Does the British voter, for instance, favor confiscatory taxation of large incomes primarily in the hope that it will redound to his material advantage, or in the certainty that it tends to reduce unwelcome and irritating social inequalities? In general, is the urge towards equality in our modern democracies not often stronger than the desire to improve one’s material lot?
Rappard also noted that in his own country, Switzerland, the urban industrial and commercial majority of the country have repeatedly, and often at popular referendums, endorsed measures to subsidize the minority of farmers in a deliberate effort to retard industrialization and the growth of their own incomes. The urban majority did not do so in the “absurd belief that they were thereby increasing their real income.” Instead, “quite deliberately and expressly, political parties have sacrificed the immediate
material welfare of their members in order to prevent, or at least somewhat to retard, the complete industrialization of the country. A more agricultural Switzerland, though poorer, such is the dominant wish of the Swiss people today.”
*139 The point here is that Mises, not only as a praxeologist but also as a utilitarian liberal, could have no word of criticism against these statist measures
once the majority of the public take their praxeological consequences into account and choose them anyway on behalf of goals other than wealth and prosperity.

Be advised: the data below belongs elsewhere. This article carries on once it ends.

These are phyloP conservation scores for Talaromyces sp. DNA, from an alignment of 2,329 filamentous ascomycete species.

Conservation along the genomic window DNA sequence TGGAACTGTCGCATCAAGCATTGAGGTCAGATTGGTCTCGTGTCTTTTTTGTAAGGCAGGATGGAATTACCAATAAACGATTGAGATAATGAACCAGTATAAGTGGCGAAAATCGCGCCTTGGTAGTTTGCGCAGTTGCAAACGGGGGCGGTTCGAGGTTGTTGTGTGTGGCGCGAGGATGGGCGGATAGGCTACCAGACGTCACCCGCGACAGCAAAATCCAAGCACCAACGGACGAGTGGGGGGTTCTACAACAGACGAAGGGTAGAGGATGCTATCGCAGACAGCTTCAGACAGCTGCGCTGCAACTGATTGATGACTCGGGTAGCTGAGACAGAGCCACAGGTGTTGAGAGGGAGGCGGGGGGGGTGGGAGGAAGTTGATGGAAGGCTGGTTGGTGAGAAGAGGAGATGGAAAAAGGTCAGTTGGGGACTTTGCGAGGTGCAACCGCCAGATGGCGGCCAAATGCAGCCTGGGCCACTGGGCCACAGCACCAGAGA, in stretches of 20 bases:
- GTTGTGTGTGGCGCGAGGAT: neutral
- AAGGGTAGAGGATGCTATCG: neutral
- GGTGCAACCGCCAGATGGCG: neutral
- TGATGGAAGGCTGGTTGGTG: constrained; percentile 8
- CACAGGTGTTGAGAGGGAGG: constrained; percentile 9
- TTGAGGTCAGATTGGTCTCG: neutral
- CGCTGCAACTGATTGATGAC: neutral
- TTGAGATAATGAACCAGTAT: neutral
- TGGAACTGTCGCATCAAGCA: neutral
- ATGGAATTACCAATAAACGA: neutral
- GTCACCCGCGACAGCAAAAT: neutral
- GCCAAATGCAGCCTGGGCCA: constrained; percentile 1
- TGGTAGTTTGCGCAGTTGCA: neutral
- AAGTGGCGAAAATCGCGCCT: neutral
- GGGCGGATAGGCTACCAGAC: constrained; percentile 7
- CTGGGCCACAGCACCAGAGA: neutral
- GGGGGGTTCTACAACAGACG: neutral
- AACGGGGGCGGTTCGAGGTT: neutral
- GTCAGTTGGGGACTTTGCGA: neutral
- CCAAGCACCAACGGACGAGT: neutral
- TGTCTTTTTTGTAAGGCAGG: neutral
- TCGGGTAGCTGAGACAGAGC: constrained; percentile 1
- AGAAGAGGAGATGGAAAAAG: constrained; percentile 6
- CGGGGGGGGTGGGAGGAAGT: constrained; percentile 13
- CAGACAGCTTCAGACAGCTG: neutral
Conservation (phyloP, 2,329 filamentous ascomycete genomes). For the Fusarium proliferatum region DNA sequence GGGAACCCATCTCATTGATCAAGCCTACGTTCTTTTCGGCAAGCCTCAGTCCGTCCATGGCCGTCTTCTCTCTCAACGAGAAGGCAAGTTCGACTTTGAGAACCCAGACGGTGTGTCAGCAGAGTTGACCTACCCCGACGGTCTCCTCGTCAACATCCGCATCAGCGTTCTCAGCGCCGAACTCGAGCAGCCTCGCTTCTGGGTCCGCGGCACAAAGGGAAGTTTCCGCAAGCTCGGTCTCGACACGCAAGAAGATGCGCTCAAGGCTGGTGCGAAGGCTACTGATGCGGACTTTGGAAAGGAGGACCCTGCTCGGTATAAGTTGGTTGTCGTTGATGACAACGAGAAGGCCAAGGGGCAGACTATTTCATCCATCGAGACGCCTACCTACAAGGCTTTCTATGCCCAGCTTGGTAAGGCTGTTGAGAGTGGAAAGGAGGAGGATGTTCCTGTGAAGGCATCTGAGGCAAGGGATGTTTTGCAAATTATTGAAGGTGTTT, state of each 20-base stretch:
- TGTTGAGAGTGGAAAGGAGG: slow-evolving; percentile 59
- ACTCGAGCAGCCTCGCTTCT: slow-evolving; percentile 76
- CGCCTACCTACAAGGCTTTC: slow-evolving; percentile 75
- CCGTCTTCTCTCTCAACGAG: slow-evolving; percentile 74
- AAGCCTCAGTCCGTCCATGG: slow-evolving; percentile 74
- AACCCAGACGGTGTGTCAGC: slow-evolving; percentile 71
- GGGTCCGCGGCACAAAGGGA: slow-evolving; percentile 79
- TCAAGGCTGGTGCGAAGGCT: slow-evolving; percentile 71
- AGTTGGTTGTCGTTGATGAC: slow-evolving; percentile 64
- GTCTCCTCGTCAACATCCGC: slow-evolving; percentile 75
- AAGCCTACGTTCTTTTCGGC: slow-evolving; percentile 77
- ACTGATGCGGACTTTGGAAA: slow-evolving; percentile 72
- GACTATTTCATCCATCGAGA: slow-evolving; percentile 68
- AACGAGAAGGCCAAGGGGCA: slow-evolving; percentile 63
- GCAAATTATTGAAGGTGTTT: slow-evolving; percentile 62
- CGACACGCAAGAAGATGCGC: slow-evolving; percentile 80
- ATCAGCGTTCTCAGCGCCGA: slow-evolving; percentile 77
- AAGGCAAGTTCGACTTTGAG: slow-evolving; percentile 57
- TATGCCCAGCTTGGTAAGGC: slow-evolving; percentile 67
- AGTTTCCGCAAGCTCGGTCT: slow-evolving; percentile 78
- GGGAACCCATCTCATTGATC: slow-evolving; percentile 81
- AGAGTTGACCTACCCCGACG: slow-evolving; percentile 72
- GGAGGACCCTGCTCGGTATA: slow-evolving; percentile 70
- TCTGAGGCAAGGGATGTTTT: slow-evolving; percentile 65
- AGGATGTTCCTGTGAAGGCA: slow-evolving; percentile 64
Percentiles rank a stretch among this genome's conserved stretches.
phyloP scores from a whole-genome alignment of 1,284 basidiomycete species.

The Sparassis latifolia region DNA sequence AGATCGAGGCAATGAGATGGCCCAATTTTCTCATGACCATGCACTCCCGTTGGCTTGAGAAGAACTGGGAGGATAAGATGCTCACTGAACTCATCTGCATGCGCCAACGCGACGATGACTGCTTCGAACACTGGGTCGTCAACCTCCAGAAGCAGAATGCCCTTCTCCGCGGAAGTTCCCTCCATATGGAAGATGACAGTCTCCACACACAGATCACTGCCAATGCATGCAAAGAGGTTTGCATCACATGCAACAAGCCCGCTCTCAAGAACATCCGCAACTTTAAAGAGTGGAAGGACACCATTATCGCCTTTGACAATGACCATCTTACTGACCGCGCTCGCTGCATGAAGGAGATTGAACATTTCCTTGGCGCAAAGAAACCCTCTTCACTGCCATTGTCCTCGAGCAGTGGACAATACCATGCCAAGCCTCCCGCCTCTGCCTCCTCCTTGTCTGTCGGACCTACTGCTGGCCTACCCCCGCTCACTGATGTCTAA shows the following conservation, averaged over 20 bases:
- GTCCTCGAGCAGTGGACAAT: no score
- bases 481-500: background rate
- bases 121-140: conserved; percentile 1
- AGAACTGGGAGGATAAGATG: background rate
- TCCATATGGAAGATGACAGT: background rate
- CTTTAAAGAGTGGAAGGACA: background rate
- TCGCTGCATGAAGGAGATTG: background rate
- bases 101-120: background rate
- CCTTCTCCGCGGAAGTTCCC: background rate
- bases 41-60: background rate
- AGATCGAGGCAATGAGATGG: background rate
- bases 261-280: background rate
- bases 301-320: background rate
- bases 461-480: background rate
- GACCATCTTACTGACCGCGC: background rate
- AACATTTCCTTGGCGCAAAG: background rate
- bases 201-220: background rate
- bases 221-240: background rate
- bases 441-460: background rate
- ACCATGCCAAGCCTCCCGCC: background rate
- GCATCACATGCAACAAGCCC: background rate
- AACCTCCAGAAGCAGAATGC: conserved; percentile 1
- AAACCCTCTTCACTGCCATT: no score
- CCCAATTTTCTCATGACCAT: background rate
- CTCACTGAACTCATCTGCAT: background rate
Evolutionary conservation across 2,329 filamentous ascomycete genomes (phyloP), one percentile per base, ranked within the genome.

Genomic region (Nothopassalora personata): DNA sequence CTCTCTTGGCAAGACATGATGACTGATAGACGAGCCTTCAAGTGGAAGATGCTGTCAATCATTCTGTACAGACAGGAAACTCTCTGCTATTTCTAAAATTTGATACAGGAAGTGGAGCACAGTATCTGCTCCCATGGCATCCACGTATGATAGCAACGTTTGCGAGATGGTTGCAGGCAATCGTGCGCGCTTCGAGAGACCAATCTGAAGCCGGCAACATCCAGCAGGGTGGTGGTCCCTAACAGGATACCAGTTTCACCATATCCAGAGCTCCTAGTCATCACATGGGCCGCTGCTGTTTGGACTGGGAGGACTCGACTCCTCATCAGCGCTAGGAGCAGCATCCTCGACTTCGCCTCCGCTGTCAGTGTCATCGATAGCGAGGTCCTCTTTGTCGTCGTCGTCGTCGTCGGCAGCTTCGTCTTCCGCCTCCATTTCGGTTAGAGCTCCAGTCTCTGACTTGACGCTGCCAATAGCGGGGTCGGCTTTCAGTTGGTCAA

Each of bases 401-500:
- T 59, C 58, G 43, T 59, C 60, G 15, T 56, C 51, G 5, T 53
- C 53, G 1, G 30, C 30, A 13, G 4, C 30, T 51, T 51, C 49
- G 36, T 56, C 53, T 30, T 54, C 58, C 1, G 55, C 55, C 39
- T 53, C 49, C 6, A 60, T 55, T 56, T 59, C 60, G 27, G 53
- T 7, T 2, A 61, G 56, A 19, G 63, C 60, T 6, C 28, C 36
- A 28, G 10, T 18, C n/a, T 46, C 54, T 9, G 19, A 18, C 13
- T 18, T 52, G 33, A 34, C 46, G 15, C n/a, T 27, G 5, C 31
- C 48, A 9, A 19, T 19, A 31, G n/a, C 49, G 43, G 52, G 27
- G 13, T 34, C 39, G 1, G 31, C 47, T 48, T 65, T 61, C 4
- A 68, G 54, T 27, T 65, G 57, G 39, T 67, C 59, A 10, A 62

Furthermore, there are other types of statist intervention that clearly have little or no cumulative effect and that may even have very little effect in diminishing production or prosperity. Let us, for example, assume—and this assumption is not very farfetched in view of the record of human history—that the great majority of a society hate and revile redheads, perhaps, to cite Simons again, because they find redheads “evil or unlovely.” Let us further assume that there are very few redheads in the society. This large majority then decide that they would like very much to murder all redheads. Here they are; the murder of redheads is high on the value scales of the great majority of the public; there are few redheads so that there will be little loss in production on the market. How could Mises rebut this proposed policy either as a praxeologist or as a utilitarian liberal? I submit that he could not do so.
Mises made one further attempt to establish his position, but it was even less successful. Criticizing the arguments for state intervention on behalf of equality or other moral concerns, he dismissed them as “emotional talk.” After reaffirming that “praxeology and economics…are neutral with regard to any moral precepts,” and asserting that “the fact that the immense majority of men prefer a richer supply of material goods to a less ample supply is a datum of history; it does not have any place in economic theory,” he concluded by insisting that “he who disagrees with the teachings of economics ought to refute them by discursive reasoning, not by…the appeal to arbitrary, allegedly ethical standards.”
But I submit that this will not do; for Mises would have to concede that no one can decide upon
any policy whatever unless he makes an ultimate ethical or value judgment. But since this is so, and since according to Mises all ultimate value judgments or ethical standards are arbitrary, how then could he denounce these